Dolce & Others out at Juniper
In a statement, Juniper says Dolce, who holds the title of executive VP, worldwide field operations, "is leaving the company to pursue personal interests outside of Juniper." (See Juniper Shuffles Management.)
The timing of Dolce's exit is interesting, given the scrutiny Juniper has come under lately for its business direction and marketing decisions. (See Juniper's Marketing Mystery, Juniper Sues LR Message Boarders, and Juniper's Secret.) One analyst yesterday wrote in a note to clients that, as carriers begin to focus more on the network's edge, "other competitors stand well-positioned to grow market share." (See Analyst: Juniper Faces Tougher Times.)
It's not as though Juniper is losing the edge market, but that battleground has become a focal point for the company's health and growth. "Juniper has about 50 percent market share in the B-RAS (broadband remote access server) edge router market – a roughly $650 million market growing solidly over 20 percent per year," writes Citigroup analyst Alex Henderson, in a note released today just minutes after Dolce's departure was announced.
"Their installed base in the edge is huge and they need to defend that first," says Rick Thompson, senior analyst at Heavy Reading. (See HR Sees B-RAS Role Expanding.) Thompson says that Juniper is leading the B-RAS pack at the moment, but as service providers come to the table with more video requirements for their edge networks, "the competition is getting harder for them."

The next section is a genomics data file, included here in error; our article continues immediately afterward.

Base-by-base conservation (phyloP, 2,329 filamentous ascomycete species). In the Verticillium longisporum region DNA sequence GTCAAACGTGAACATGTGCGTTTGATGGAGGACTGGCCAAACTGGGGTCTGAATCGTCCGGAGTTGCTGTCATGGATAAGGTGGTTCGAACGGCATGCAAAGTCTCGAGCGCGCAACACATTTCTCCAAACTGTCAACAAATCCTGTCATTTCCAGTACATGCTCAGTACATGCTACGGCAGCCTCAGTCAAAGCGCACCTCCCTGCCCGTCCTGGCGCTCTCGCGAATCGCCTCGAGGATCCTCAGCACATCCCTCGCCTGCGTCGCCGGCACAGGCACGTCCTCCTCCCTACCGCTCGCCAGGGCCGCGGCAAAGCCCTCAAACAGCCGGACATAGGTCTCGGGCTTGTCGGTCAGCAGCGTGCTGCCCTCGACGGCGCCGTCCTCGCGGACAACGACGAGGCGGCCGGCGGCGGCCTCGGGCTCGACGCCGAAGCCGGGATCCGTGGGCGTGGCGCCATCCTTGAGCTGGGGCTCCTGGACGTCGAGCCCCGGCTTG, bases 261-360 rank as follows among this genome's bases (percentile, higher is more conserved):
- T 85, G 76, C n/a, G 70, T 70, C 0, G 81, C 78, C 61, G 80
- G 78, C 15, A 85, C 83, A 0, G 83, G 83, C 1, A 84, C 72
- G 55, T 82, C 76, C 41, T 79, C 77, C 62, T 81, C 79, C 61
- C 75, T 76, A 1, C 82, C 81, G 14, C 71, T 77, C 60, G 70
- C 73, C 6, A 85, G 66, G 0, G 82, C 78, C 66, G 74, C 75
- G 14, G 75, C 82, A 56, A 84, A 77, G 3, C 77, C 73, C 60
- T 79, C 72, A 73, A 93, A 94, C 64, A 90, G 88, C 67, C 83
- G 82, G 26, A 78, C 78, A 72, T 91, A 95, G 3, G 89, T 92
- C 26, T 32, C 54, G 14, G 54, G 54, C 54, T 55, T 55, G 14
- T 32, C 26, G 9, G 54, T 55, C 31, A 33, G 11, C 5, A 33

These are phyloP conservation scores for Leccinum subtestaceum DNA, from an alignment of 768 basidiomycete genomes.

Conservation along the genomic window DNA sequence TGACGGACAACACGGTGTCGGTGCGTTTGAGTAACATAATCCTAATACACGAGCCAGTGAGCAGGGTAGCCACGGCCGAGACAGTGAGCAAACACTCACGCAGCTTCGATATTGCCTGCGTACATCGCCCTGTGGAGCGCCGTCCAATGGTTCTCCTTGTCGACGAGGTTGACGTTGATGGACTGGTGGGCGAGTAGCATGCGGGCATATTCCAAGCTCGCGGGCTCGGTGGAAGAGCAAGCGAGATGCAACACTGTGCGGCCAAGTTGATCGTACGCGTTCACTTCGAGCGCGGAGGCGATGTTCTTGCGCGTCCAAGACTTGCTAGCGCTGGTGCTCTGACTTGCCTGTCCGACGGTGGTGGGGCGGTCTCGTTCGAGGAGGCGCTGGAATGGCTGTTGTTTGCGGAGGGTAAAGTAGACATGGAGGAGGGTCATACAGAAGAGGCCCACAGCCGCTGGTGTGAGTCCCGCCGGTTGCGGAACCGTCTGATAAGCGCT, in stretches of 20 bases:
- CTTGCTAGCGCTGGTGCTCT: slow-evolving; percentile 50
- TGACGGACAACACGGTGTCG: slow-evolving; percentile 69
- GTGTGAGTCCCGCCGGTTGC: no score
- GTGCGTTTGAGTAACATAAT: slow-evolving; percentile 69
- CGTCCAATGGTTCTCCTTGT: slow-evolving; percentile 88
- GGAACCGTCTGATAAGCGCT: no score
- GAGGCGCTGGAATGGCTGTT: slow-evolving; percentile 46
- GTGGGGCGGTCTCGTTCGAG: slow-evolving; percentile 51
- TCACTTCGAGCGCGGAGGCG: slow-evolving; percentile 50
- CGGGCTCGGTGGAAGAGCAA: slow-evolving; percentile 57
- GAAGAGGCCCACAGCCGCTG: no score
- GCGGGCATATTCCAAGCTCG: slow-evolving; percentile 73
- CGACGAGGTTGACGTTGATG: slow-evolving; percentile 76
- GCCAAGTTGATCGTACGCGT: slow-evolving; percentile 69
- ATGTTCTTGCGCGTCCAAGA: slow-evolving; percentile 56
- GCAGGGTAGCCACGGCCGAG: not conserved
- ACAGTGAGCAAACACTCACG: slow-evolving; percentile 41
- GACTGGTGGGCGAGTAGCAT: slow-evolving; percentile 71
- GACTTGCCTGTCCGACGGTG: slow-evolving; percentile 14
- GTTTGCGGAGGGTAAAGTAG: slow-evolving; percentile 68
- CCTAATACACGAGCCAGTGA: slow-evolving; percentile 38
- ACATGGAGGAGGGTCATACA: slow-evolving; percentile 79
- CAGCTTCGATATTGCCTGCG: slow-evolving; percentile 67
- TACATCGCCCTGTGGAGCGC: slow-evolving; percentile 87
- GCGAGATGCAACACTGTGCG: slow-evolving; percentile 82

Dolce's 2004 salary and bonuses totaled more than $560,000, making him the fourth highest paid executive at the company. He came to Juniper as part of the company's acquisition of Unisphere. He was CEO of Unisphere for two years and VP of that company's data products group for less than a year before that. (See Unisphere Appoints Jim Dolce as President and Juniper Nabs Unisphere for $740M.)
Eddie Minshull, head of Juniper's EMEA (Europe, Middle East, Africa) operations will take over as executive VP of worldwide field operations. Jeff Lindholm, head of Juniper's worldwide sales organization for three and a half years, is taking the title of chief marketing officer, a role that's been vacant at Juniper for quite a while.
"Juniper has been slow to update its marketing strategy, and a revamped marketing effort could be a good catalyst for the stock," writes Morgan Keegan & Company Inc. analyst Simon Leopold, in a note this morning.
Interestingly, Dolce is only one of three executives leaving Juniper. The other two have barely any time served, and both have entrepreneurial backgrounds.
The company announced that Carol Mills, executive VP and general manager of the company's infrastructure products group was leaving "to increase her Board of Directors activity and pursue other outside interests." Mills just joined Juniper in 2004; she was working at a consulting firm at the time. (See Juniper Names Infrastructure GM.)
And Jef Graham, executive VP of Juniper's application products group, is leaving to become CEO of a private company. Graham, the former CEO of Peribit Networks, just got to Juniper when his company was acquired last year. (See Juniper Takes Two: Peribit & Redline.)
Is it any coincidence that three EVP-level folks are heading for the door at once? Juniper says yes, adding that the company was ready for the transition.
"The decisions for Jim, Carol, and Jef leaving the company are all based on specific individual decisions," writes Juniper spokeswoman Susan Ursch in an email response to Light Reading's phone calls. "These management changes are part of a planned and structured succession plan. The timing for the departures is a reflection of planning and forethought as we completed 2005 and embark on 2006."
— Phil Harvey, News Editor, Light Reading